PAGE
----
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Toni Choueiri, MD, discusses key highlights from the 2021 Kidney Cancer Research Summit and exciting research efforts underway in renal cell carcinoma.
The 2021 Kidney Cancer Research Summit (KCRS) brought together clinicians, researchers, patients, and kidney cancer advocates to discuss the latest updates in basic science, translational, and clinical research within the realm of kidney cancer, according to Toni Choueiri, MD, who added that for many, this was the first in-person conference since the start of the COVID-19 pandemic.
The third annual meeting, which had a hybrid format, featured insights from 36 experts who discussed topics ranging from tumor evolution/mechanisms of lethality to innovative non-immunotherapy–related therapeutics and monitoring, to updates in non–clear cell disease, to immunotherapy advances, to clinical and scientific updates in kidney cancer in the form of recent clinical trial results, translational research updates, and important frontline approaches and emerging agents.
In an interview with OncLive® during the 2021 KCRS, Choueiri, member of the Executive Steering Committee of the meeting; director of the Lank Center for Genitourinary Oncology and Kidney Cancer Center; senior physician at Dana-Farber Cancer Institute; and professor of medicine at Harvard Medical School, discussed key highlights from the conference and exciting research efforts underway in renal cell carcinoma (RCC).
Choueiri: KCRS launched 2 years ago, and [the effort is dedicated] to [bringing] the kidney cancer community together; this includes clinical investigators, translational researchers, [those working with] basic science, and even patients and their advocates. [The conference] was fueled by grants for kidney cancer [from the] Department of Defense, which started at $10 million in 2017, and is now up to $50 million. We wanted to [bring] everyone together to focus on one thing: [figuring out how] we can cure this disease forever. [Kidney cancer] is one of the top 10 cancers to affect men and women both in the United States and worldwide.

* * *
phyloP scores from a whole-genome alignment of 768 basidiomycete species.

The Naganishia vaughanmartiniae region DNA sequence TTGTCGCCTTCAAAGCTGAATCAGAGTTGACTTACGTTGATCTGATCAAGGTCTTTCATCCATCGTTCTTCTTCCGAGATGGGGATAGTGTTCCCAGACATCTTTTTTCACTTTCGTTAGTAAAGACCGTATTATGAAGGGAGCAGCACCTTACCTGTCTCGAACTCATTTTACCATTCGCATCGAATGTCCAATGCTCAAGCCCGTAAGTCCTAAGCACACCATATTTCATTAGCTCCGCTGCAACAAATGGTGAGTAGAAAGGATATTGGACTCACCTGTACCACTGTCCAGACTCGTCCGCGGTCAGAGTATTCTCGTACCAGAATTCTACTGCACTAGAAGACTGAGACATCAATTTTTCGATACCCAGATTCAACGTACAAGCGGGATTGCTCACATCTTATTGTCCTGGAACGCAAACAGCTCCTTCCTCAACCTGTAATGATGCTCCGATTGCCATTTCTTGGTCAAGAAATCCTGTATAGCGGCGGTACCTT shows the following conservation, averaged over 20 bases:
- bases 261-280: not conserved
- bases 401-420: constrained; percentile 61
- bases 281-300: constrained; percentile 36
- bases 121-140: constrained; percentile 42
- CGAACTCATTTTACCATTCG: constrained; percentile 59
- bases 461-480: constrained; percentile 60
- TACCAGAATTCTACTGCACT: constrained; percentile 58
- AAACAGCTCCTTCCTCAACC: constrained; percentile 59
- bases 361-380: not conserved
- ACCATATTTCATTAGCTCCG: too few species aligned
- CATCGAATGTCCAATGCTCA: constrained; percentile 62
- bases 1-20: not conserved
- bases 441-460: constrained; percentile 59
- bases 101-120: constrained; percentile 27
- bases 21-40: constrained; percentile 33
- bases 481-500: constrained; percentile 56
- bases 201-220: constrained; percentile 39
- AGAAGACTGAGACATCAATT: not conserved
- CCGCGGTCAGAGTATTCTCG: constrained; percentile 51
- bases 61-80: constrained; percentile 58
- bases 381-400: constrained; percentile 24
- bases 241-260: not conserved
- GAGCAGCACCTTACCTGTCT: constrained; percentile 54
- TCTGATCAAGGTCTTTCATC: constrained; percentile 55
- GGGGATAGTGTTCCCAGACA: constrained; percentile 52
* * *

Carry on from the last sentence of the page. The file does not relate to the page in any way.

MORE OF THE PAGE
We wanted to [have] coverage from the laboratory to clinic. Even clinically, a lot of new data were presented during this meeting in the form of an oral session or a rapid session; [some of these presentations were delivered by] mentees, junior colleagues, and fellows. Hopefully, we can [keep] them interested in kidney cancer [research] forever.
We covered updates from the phase 3 KEYNOTE-564 study [NCT03142334] adjuvant trial and new data from the phase 3 CheckMate-9ER trial [NCT03141177] with cabozantinib [Cabometyx] and nivolumab [Opdivo]. [We also saw] new data and survival updates from the phase 3
KEYNOTE-581/CLEAR trial [NCT02811861]; notably, [earlier findings from the trial supported] the recent approval of pembrolizumab [Keytruda] plus lenvatinib [Lenvima] in [patients with] metastatic RCC.
We're starting an effort in cellular therapies [for patients with] RCC as part of a larger effort in solid tumors. These [therapies] have become somewhat standard in some hematologic malignancies. We [will] continue to focus on [the development of agents with] upstream targets of VEGF, such as HIF-2α inhibitors. Now, we have the HIF-2α inhibitor belzutifan [MK-6482], which was just approved for von Hippel-Lindau–associated RCC and is now [under examination in] clinical trials focused [in patients with] clear cell RCC. I expect other HIF-2α inhibitors to be developed [in the future].
We continue to be very interested in combining drugs [for evaluation in clinical] trials and we have several trials [that are examining] 3-drug [combinations]. We [also] continue to be interested in other immunotherapy-based combinations that [extend] beyond PD-1 and PD-L1 inhibitors. [Moreover,] we have vaccine studies [that are generating excitement], and we're trying to focus [efforts] on [optimizing drugs for] the 20% to 40% of [patients with] MET-driven papillary RCC.